The Canadian Debate Tour with Randal Rauser Was Very Successful

After having met Randal Rauser and laughed together I now consider him a friend. We've had some harsh words in the past but there is nothing like actually meeting people to realize that they are people. I think this was a good lesson and one I wish others could recognize, whether it's atheists debating other atheists, Christians debating other Christians, atheists and Christians debating each other, or anyone else who debates online. Randal wrote the book, You're Not As Crazy As I Think: Dialogue in a World of Loud Voices and Hardened Opinions, which I positively reviewed on Amazon. His book should serve a reminder that just because we disagree, the other side isn't crazy. Atheists, for instance, need to make a distinction that although faith is irrational, people like Randal are not irrational. It's a tough distinction to make and maintain, but we should try as best as we can, even though it can be very difficult.

This is just one of a few reasons I think the God or Godless debate tour, graciously sponsored by Taylor Seminary in Edmonton, Canada, was very successful. Let me comment then on my trip.

I met a lot of people who had never heard of me before, and that's a good thing. Nathan Phelps invited me to speak to the CFI group in Calgary the day before the debate tour. He had not heard of me prior to us meeting in April at the Reason on the Bayou conference at Louisiana State University. Because I spoke to his group others met me for the first time. Several of them came out to my first debate the next day in Calgary too, who encouraged me with their presence and questions afterward. Then the atheist group in Red Deer, apparently led by Twylla Bugg, heard about it from Nate and came out in force, as did the Society of Edmonton Atheists the last night in Edmonton, led by Vice President Karen Lumley Kerr. My guess is that hardly any of them knew of me beforehand. I would say the same thing about almost all of the Christians who attended these debates.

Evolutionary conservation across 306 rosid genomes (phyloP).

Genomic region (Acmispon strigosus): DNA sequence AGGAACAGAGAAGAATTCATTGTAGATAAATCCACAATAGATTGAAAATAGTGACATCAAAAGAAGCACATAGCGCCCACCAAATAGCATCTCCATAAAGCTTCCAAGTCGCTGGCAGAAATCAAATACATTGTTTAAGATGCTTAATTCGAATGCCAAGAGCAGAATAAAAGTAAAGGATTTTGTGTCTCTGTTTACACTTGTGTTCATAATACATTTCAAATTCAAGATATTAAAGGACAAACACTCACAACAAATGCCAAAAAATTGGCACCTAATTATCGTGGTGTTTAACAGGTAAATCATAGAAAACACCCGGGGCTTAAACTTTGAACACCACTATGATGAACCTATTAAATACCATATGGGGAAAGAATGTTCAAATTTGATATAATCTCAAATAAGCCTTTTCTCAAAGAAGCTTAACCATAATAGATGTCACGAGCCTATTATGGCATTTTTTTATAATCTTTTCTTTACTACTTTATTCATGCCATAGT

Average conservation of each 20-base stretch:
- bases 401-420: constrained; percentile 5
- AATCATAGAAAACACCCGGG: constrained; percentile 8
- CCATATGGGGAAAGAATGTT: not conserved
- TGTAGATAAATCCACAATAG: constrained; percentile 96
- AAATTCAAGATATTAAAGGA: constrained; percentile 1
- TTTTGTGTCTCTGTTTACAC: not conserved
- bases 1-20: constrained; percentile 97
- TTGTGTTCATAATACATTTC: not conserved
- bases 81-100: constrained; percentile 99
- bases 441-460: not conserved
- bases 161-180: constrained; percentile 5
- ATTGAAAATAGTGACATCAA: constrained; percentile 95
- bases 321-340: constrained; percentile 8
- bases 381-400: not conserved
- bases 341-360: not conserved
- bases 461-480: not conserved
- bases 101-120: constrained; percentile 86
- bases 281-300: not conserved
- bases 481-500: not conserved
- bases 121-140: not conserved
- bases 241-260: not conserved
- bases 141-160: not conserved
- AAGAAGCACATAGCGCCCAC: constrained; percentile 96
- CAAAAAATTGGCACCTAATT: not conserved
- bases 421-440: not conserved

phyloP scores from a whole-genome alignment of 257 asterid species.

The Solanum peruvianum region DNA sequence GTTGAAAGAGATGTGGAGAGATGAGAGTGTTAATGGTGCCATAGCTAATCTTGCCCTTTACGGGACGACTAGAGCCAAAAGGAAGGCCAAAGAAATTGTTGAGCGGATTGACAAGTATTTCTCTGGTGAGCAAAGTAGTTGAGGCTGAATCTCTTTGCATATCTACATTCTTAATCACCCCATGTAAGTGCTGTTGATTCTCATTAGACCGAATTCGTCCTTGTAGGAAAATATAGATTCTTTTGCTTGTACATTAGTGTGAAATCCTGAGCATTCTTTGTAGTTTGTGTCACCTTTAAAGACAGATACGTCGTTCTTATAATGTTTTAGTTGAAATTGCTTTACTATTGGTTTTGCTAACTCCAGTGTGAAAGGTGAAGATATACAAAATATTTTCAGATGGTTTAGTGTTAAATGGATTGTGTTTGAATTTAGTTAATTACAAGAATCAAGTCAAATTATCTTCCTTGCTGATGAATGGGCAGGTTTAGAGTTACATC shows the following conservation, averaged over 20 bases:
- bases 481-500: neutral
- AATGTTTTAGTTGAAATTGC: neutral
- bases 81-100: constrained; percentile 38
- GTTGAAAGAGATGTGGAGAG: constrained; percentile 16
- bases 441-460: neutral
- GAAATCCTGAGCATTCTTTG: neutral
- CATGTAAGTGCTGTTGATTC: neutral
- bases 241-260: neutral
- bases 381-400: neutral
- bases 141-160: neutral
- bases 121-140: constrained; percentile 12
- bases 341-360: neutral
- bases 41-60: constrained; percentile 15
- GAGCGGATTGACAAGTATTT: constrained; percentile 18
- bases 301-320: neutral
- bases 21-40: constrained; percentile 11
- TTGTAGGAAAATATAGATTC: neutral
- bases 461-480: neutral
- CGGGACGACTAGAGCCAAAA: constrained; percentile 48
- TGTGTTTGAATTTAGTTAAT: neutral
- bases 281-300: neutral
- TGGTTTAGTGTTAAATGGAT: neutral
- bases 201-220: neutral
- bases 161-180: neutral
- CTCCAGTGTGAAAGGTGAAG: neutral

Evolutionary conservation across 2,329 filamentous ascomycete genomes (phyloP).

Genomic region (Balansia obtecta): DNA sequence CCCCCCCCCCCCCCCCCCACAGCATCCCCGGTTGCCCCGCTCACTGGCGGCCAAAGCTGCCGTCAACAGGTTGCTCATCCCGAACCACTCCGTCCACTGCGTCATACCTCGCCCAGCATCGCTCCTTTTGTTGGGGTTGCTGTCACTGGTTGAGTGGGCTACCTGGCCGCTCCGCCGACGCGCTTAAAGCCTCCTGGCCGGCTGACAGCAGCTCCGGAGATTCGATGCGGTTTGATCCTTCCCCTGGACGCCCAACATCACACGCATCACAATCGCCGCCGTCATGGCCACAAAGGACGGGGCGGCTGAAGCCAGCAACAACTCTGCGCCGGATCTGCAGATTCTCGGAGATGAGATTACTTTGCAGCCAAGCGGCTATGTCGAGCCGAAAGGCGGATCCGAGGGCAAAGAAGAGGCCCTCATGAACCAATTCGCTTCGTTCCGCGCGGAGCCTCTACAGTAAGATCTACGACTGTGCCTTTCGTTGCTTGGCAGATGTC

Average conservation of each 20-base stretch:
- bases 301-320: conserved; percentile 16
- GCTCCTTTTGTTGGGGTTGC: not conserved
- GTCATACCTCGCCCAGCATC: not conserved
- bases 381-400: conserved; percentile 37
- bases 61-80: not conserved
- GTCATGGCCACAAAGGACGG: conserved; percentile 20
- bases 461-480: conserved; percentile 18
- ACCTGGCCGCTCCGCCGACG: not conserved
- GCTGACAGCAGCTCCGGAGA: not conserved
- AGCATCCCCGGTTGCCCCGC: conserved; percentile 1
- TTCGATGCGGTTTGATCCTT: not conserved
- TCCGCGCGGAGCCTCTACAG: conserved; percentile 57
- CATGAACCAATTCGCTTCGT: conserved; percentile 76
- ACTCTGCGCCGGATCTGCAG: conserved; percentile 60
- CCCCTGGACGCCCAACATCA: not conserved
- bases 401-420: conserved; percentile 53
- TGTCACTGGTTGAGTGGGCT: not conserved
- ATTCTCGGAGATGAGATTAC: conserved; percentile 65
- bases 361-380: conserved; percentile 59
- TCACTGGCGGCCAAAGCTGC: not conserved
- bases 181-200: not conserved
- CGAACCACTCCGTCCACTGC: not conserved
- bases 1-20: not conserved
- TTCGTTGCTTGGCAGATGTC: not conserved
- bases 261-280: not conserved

I noticed that during the tour our co-written book hit the 2,400th mark on (the Canadian version), no doubt spurred on by the news story in The Edmonton Journal. That's a good mark to hit since Amazon must have over 5 million books listed for sale. Whenever a book ranks below 10,000th it's good news. I'm hoping that some people who read the book might get my other books as well. Here is one indicator they will, from a review posted over there:
This is a very good book. John Loftus (a former pastor) uses his time and space to clearly answer (and solve) each question using scientific rationale. Aside from engaging in rambling stories and taking Richard Dawkins out of context for his own nefarious purposes, Rauser accomplished nothing much at all. The book is def worth reading even if Rauser's contributions frustrate the reader (and Loftus, ha). Loftus provides clear and concise scientific evidence (as well as a decent dose of common sense) in favor of a godless universe. I would also recommend The God Delusion by Richard Dawkins if you are interested in this subject and any of his books if you have an interest in science/evolution. After reading this book, I will certainly read everything Loftus has written.

I also think I did well in the debates themselves. The first night there were about, say, on an ex-preacher's count, 100 people, on the following night 60 people, and the last night 300 people in Randal's home church. Yes, there is an audio of the first night and a video of the last night to be released soon enough. You'll have to be the judge whether I did well when they become available.

Here's a pose that the Edmonton Journal chose not to use: